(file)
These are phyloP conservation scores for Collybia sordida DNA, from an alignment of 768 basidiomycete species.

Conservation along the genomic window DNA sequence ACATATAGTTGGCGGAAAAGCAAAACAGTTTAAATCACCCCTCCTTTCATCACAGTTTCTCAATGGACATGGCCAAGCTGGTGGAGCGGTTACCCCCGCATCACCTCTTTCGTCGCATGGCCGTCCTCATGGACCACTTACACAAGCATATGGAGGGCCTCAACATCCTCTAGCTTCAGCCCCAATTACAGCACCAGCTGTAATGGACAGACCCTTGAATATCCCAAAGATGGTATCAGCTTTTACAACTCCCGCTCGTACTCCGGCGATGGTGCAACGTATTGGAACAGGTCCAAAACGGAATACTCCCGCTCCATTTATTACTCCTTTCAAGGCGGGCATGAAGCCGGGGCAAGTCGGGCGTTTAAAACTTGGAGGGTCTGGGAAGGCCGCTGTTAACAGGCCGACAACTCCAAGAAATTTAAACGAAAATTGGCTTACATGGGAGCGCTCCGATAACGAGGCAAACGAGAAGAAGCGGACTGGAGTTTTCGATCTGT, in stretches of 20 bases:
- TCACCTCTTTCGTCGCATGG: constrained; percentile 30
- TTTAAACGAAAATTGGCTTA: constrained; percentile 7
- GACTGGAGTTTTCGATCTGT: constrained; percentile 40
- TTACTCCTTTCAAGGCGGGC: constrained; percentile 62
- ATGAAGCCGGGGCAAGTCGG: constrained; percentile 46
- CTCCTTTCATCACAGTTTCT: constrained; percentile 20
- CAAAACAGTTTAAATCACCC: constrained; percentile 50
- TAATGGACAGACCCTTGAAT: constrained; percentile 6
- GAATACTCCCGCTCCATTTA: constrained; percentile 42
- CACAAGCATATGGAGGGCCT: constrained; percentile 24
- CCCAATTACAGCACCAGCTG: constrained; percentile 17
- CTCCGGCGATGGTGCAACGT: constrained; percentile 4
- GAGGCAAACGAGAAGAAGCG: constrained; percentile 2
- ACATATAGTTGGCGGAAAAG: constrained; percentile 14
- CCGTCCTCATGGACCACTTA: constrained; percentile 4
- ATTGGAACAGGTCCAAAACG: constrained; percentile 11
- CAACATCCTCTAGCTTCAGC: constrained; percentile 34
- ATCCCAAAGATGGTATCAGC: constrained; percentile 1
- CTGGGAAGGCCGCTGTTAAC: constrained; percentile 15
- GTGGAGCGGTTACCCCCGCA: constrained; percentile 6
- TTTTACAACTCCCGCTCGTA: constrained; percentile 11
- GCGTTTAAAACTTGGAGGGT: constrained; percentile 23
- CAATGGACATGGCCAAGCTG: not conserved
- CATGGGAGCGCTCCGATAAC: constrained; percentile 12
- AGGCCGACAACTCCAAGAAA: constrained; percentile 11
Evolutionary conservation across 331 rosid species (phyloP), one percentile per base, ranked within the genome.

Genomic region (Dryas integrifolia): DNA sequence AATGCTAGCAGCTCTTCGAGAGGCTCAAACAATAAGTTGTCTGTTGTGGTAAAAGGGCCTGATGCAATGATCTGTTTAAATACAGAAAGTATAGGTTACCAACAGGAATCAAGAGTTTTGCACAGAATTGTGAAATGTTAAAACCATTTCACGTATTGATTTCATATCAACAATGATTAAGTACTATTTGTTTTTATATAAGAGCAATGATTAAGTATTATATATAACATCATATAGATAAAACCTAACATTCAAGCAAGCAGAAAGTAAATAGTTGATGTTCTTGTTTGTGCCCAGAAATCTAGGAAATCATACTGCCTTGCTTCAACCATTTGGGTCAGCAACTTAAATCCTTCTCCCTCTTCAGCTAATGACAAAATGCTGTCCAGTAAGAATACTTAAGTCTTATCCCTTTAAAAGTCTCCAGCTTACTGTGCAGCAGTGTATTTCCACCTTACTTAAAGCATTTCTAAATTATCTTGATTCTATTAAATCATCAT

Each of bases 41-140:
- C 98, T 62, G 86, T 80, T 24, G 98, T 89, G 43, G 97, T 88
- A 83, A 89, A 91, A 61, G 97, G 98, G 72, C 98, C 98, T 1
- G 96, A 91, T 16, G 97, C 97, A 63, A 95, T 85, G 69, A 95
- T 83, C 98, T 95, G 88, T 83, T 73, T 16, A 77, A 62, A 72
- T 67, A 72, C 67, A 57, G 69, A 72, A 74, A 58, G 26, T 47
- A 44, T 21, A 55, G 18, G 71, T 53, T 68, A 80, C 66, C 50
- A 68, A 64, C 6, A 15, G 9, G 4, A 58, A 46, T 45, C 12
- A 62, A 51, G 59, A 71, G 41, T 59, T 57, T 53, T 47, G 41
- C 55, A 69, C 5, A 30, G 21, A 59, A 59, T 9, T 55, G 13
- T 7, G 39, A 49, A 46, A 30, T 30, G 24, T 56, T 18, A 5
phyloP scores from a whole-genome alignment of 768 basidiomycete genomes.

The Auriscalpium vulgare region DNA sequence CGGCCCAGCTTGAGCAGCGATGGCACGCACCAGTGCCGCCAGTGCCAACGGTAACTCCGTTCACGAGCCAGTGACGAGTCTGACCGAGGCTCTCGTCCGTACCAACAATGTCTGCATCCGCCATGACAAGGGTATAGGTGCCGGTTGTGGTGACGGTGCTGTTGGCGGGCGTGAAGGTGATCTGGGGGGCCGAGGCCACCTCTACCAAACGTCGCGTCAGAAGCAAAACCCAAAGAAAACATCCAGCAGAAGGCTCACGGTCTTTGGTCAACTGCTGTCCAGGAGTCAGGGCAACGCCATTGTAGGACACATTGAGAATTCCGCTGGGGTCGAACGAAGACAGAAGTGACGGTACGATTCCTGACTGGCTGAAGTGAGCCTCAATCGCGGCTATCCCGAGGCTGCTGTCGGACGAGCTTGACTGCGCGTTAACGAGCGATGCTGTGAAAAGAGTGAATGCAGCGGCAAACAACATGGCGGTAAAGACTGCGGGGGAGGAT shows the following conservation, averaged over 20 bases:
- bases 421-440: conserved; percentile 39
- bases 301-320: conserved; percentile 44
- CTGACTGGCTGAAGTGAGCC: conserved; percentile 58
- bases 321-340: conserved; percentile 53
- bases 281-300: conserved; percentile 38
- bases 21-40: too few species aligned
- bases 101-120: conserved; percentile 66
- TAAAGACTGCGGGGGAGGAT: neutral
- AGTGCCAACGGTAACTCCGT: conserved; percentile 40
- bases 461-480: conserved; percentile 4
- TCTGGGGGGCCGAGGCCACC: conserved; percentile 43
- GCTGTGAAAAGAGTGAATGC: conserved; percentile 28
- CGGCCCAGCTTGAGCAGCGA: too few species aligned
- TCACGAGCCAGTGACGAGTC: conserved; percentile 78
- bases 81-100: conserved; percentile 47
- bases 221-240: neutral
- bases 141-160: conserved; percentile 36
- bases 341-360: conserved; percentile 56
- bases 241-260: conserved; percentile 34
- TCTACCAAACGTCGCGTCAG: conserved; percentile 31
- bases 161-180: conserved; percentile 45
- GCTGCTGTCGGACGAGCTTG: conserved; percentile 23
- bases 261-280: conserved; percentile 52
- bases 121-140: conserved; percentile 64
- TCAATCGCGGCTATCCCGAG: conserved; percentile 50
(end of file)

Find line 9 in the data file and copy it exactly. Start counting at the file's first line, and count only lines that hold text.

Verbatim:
- CAAAACAGTTTAAATCACCC: constrained; percentile 50